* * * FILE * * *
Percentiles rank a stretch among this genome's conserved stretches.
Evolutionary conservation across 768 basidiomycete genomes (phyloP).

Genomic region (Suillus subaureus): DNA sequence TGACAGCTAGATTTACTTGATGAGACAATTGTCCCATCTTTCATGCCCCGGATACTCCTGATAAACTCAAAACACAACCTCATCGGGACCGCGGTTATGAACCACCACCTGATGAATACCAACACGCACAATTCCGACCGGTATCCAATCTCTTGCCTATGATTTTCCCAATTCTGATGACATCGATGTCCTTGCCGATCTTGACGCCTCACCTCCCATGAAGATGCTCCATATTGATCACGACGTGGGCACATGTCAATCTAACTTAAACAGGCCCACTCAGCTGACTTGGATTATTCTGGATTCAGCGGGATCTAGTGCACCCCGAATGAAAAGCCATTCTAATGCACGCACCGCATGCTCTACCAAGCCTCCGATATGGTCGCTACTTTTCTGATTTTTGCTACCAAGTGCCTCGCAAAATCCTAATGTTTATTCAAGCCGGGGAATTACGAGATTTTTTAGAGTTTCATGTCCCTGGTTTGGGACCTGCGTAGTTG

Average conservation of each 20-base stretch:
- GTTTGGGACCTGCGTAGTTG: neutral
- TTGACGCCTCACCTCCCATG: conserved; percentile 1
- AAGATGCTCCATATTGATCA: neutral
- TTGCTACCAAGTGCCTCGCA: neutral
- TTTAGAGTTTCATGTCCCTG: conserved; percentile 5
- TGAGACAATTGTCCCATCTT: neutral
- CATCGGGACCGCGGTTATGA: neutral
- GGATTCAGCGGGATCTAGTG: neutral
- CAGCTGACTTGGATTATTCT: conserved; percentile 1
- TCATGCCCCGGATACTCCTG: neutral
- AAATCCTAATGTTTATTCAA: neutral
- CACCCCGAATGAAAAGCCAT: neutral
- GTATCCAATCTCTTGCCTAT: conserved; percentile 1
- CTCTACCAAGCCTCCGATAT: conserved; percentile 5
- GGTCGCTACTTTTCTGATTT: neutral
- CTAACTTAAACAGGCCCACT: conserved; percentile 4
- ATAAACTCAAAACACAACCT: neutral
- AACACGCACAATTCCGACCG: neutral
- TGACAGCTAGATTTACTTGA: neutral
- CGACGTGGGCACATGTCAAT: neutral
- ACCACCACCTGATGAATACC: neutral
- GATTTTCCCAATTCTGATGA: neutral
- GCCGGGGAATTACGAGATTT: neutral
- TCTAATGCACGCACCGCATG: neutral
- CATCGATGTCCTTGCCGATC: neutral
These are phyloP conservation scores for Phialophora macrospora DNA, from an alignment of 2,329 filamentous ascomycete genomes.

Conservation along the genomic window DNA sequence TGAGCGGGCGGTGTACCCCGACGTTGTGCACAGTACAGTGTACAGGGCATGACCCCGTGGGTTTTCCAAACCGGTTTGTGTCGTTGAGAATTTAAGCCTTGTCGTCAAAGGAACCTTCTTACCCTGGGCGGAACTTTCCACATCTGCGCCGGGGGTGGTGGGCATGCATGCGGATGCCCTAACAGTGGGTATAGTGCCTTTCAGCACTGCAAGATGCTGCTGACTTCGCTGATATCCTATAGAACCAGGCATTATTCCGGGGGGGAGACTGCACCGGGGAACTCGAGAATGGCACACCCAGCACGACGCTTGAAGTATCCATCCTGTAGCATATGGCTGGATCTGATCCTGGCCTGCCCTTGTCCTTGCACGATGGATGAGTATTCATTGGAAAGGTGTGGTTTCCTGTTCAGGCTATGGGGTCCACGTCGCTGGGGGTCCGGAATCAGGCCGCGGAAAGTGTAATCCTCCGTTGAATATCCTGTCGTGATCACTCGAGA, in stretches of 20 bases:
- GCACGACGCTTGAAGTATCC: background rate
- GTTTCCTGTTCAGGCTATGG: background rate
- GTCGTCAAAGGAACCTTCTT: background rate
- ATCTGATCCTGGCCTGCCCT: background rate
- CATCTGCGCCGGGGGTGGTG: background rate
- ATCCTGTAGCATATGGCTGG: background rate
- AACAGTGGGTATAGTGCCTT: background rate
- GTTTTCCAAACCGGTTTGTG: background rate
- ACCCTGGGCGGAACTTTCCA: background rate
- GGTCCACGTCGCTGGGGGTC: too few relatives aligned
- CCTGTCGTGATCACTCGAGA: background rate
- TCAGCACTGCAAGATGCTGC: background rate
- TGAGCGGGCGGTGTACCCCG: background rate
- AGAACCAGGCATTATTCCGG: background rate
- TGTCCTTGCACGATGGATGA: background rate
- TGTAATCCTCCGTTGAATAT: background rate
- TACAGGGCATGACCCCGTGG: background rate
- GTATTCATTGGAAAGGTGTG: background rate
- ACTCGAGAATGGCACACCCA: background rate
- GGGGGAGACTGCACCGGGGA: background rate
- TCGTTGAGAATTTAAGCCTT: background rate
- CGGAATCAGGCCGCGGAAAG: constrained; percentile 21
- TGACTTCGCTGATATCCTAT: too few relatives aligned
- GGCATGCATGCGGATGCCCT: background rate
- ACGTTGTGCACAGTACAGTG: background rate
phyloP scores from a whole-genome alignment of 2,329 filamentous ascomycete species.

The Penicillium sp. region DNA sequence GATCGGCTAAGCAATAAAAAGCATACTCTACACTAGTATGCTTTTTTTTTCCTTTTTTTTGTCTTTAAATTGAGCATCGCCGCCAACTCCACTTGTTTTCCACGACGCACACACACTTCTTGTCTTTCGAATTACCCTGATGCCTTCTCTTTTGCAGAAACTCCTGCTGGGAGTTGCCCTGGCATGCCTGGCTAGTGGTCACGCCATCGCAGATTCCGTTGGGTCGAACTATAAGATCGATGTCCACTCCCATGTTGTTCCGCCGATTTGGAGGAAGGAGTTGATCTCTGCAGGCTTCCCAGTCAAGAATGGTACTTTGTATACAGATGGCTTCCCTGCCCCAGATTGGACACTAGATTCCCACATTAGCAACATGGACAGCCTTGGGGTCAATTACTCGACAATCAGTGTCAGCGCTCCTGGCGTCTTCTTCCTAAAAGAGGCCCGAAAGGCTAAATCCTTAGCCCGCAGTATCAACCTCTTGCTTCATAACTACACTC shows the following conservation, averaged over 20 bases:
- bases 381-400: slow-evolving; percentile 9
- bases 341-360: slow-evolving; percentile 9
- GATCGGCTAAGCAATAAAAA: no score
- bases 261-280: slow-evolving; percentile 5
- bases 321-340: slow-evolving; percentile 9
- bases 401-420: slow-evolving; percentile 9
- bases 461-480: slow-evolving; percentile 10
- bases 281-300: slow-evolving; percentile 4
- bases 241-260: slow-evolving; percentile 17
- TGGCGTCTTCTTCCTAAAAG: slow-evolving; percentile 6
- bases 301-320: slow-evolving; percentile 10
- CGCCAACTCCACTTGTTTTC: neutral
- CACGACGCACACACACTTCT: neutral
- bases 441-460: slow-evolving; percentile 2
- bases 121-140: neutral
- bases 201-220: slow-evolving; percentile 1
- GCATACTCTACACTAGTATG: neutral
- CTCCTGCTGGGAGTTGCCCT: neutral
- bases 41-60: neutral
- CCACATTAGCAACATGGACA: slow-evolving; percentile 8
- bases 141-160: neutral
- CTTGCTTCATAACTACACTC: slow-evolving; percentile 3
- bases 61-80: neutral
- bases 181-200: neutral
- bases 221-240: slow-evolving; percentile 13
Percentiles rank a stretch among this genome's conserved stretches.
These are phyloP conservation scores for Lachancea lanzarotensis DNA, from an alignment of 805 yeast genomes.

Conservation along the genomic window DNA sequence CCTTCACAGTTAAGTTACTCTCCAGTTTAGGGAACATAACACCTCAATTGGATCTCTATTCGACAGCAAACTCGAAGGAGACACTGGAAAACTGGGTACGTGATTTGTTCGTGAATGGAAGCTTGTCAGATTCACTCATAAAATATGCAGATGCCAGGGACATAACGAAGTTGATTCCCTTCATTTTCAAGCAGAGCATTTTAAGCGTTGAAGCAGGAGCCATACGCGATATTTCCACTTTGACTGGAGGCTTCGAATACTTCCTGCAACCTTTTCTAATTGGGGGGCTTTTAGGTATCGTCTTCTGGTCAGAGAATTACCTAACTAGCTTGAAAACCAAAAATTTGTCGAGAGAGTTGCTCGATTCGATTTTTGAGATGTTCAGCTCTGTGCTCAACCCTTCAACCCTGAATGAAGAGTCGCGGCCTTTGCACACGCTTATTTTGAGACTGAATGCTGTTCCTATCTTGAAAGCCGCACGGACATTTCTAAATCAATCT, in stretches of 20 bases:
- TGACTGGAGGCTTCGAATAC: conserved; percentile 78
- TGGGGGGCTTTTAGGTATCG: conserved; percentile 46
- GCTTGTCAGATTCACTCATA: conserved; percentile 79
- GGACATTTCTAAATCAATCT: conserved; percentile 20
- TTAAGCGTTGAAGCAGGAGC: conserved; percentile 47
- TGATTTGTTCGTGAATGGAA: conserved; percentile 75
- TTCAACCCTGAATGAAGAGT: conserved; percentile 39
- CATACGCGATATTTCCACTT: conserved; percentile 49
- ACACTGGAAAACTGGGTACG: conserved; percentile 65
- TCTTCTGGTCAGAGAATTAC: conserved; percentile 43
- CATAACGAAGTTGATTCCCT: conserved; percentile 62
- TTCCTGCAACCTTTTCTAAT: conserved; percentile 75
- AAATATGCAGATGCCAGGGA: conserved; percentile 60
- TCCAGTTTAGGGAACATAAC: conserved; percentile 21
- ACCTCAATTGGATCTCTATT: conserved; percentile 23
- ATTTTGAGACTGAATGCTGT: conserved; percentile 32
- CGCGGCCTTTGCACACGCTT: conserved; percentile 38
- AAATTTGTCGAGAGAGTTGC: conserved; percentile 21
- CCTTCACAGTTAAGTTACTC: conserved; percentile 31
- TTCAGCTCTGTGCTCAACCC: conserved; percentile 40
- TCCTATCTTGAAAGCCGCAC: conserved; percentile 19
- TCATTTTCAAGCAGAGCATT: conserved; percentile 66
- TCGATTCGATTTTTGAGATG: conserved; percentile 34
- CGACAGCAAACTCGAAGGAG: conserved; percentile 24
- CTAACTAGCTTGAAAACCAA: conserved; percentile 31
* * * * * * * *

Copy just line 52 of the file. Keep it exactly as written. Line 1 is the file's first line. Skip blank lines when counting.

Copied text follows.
- TCGTTGAGAATTTAAGCCTT: background rate